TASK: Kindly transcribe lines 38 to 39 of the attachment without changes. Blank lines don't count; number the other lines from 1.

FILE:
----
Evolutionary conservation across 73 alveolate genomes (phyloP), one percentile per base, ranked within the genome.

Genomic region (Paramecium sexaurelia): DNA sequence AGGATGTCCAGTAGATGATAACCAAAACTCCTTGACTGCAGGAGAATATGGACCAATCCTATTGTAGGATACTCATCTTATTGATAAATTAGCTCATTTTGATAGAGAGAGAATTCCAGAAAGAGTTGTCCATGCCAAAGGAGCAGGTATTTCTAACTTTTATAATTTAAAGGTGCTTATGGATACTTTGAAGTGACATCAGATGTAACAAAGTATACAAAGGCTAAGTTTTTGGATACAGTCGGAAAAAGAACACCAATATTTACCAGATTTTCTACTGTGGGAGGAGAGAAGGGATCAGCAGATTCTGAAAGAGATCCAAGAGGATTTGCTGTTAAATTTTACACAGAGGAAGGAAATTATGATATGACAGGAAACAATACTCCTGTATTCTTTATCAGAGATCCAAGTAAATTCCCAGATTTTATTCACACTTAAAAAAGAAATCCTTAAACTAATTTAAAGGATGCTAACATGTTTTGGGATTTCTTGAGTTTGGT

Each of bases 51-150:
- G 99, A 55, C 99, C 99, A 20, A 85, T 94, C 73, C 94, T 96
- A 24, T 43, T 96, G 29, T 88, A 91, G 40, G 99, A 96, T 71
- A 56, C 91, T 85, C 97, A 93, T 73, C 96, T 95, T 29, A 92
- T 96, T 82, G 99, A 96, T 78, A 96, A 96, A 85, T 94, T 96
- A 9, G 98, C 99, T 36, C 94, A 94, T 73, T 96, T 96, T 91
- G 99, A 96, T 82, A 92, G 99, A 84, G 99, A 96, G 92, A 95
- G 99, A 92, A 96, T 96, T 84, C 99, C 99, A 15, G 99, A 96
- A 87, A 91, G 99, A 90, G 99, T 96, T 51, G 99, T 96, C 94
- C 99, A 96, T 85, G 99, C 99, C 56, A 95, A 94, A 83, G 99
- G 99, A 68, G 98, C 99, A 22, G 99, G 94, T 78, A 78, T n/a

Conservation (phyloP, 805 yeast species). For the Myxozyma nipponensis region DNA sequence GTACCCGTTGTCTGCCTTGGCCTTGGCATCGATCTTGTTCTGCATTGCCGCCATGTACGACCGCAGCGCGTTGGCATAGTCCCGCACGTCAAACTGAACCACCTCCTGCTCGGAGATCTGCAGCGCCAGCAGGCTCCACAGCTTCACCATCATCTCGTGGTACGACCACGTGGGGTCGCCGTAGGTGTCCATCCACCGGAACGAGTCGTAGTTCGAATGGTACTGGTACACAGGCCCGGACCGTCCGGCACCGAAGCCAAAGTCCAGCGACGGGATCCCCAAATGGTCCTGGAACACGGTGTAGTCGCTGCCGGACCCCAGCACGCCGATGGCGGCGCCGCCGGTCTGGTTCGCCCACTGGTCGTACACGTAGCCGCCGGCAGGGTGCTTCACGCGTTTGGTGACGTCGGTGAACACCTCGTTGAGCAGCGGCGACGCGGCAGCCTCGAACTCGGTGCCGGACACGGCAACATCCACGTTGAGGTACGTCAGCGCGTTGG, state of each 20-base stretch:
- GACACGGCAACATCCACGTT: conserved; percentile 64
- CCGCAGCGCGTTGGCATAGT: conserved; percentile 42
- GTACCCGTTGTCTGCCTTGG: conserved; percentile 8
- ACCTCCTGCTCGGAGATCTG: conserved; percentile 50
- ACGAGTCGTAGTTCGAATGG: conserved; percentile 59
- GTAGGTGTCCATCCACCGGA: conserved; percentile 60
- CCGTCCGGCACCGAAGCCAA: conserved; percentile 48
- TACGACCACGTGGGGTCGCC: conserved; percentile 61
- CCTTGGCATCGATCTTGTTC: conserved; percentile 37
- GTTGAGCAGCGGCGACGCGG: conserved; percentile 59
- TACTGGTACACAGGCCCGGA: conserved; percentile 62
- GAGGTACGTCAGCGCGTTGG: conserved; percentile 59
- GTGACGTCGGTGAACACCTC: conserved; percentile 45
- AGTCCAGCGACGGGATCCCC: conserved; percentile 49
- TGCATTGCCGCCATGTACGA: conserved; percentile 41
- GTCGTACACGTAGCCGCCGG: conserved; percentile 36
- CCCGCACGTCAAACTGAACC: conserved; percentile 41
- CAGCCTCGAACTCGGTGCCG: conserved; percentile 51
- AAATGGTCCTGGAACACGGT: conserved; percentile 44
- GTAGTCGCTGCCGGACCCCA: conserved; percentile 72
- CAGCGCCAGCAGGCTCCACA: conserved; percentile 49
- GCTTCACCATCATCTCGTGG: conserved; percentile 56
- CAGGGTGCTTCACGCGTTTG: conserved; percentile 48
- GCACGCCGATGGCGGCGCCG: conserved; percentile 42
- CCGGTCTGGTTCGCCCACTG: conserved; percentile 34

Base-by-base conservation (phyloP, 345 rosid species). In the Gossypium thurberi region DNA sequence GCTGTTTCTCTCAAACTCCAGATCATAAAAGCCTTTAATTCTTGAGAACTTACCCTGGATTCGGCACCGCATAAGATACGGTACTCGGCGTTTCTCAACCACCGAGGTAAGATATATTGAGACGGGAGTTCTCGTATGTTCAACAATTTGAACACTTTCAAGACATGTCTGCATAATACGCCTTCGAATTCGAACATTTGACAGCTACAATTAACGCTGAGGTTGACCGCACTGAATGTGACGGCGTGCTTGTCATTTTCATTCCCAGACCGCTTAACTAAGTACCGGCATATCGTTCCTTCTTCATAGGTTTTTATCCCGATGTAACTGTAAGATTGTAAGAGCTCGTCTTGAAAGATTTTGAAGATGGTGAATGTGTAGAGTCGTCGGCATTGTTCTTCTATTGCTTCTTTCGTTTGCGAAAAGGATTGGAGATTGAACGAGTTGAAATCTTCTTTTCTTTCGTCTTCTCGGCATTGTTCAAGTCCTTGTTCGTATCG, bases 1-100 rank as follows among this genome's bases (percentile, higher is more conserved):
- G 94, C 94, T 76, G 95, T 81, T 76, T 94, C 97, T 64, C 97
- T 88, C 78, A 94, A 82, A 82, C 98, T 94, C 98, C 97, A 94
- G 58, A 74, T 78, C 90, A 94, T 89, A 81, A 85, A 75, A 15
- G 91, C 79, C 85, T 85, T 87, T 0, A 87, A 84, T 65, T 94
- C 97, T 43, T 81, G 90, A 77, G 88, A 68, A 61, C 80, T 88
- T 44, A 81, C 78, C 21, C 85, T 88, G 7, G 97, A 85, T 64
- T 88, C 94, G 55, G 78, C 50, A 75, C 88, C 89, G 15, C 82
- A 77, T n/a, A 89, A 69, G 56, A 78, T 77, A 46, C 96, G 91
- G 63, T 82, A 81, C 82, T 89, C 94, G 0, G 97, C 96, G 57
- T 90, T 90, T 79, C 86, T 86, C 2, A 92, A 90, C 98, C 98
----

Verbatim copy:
- GCACGCCGATGGCGGCGCCG: conserved; percentile 42
- CCGGTCTGGTTCGCCCACTG: conserved; percentile 34